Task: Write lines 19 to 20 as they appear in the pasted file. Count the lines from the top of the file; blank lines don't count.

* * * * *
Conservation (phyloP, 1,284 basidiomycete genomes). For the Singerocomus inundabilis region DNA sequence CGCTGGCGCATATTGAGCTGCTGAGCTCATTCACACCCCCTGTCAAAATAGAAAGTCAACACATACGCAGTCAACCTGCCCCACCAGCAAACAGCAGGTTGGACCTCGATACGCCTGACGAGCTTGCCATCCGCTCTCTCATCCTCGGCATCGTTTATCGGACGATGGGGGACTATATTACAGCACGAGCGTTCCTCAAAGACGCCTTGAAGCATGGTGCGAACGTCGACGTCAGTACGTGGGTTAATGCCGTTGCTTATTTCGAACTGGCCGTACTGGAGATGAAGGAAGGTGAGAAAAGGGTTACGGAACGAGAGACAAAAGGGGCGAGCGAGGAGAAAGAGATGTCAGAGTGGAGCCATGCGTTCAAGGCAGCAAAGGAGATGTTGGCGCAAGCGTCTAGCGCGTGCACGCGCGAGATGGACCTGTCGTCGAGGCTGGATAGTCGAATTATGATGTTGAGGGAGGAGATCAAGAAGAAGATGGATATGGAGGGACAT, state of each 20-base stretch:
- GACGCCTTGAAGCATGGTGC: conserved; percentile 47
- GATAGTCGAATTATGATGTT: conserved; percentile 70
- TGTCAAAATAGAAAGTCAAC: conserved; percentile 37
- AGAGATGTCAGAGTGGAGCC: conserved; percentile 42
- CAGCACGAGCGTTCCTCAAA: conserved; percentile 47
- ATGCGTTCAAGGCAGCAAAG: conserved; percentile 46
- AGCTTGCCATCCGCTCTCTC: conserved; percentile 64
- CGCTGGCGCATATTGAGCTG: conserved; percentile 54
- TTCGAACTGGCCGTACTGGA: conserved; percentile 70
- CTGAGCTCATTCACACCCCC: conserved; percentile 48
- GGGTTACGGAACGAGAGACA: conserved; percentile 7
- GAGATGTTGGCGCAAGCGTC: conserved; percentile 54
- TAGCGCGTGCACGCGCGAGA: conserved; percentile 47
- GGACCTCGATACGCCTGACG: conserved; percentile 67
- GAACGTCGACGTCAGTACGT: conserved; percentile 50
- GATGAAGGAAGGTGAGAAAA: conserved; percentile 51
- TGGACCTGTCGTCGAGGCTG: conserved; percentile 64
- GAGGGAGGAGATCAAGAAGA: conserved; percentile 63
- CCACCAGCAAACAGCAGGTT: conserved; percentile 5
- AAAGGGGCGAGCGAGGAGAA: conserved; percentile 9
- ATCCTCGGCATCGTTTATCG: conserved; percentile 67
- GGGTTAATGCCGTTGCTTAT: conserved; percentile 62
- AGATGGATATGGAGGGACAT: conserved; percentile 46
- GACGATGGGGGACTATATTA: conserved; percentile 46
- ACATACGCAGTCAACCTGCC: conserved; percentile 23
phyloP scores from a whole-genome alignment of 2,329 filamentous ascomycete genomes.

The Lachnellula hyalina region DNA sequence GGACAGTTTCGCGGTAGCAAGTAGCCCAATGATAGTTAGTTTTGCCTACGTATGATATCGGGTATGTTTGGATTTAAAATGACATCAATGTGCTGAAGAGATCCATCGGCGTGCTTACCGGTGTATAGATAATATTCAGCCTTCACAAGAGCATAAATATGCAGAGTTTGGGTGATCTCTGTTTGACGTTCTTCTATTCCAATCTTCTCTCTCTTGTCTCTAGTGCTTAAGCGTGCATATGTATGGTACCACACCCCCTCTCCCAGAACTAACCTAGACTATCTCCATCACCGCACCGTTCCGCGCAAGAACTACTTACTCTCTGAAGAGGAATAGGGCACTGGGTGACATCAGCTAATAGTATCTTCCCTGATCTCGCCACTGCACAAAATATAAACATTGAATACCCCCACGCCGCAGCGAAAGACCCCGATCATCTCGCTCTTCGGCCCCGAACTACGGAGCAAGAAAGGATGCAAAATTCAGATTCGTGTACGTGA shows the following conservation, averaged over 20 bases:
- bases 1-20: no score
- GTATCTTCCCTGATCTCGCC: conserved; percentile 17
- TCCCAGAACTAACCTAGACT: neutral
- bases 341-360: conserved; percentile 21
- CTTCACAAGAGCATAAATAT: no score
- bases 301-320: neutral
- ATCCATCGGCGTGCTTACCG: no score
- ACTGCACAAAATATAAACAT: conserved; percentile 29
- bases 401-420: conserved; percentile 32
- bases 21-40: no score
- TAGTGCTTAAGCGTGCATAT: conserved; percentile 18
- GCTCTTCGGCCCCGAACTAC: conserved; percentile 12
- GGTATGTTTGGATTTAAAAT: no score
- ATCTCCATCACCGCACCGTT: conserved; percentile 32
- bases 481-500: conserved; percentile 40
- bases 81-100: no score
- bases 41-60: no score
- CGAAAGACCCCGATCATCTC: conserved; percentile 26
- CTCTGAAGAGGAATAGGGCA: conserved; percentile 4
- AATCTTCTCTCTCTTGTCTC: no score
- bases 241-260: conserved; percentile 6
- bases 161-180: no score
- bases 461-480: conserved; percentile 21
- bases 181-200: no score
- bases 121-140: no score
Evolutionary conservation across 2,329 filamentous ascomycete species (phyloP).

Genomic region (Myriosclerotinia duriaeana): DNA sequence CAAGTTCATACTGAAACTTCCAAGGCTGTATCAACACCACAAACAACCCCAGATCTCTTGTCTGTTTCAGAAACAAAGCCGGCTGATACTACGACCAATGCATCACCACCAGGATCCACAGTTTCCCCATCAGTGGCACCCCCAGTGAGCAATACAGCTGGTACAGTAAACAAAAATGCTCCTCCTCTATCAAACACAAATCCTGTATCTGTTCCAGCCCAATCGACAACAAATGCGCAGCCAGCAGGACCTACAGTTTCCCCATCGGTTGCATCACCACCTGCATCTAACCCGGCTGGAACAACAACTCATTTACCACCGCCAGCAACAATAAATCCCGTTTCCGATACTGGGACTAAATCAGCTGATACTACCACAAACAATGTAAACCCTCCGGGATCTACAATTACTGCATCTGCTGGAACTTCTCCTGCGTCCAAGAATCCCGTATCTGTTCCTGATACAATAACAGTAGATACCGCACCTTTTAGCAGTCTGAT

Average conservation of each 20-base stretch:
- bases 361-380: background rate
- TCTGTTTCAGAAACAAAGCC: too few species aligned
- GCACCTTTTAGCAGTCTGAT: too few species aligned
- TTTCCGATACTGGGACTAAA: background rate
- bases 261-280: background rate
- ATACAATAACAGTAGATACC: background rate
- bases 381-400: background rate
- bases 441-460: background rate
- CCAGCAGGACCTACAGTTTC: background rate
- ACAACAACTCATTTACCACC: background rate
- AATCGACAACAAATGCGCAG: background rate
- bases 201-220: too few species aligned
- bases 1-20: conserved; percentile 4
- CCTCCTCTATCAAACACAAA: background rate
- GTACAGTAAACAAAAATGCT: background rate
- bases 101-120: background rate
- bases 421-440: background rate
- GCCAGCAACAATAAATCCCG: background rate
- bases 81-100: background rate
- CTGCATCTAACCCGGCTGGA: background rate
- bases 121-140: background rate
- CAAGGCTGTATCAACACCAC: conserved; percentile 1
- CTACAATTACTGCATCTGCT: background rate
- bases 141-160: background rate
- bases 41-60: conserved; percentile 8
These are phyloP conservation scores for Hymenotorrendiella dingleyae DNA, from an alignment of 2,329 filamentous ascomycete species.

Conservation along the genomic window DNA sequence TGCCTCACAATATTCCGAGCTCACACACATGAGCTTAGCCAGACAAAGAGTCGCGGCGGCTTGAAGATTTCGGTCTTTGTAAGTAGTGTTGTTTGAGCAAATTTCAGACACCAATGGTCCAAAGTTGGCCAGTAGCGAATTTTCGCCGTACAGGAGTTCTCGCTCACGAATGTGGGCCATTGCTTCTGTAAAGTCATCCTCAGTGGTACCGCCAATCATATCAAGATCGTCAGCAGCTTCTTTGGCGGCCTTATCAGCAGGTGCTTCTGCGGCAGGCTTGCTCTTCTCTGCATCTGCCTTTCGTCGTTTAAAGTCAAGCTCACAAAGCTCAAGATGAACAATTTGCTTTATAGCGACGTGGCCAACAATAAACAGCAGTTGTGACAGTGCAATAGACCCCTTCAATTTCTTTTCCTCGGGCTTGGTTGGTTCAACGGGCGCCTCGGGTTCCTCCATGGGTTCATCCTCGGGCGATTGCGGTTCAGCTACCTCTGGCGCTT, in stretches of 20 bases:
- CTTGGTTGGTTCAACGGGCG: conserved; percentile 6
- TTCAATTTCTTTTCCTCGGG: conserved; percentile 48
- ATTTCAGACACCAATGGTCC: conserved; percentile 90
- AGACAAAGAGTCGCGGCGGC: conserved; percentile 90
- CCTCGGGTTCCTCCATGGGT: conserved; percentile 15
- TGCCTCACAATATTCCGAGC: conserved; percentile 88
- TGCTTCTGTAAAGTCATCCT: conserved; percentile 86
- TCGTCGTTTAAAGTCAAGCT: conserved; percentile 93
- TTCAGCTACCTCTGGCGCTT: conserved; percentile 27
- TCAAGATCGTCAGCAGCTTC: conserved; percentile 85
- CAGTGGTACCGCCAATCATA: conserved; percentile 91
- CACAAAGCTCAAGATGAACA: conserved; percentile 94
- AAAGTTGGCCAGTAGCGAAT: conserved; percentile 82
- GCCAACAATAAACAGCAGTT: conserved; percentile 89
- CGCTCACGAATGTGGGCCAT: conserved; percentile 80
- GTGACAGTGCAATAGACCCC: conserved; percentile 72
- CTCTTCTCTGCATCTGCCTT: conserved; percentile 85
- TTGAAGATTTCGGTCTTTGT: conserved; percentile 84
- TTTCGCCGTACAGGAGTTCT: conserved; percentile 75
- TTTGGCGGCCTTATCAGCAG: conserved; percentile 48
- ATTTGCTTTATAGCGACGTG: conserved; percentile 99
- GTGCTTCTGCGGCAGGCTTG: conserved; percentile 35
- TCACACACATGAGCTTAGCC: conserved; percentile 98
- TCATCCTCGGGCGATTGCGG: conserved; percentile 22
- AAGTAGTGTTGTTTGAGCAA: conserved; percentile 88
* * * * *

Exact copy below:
- GAGGGAGGAGATCAAGAAGA: conserved; percentile 63
- CCACCAGCAAACAGCAGGTT: conserved; percentile 5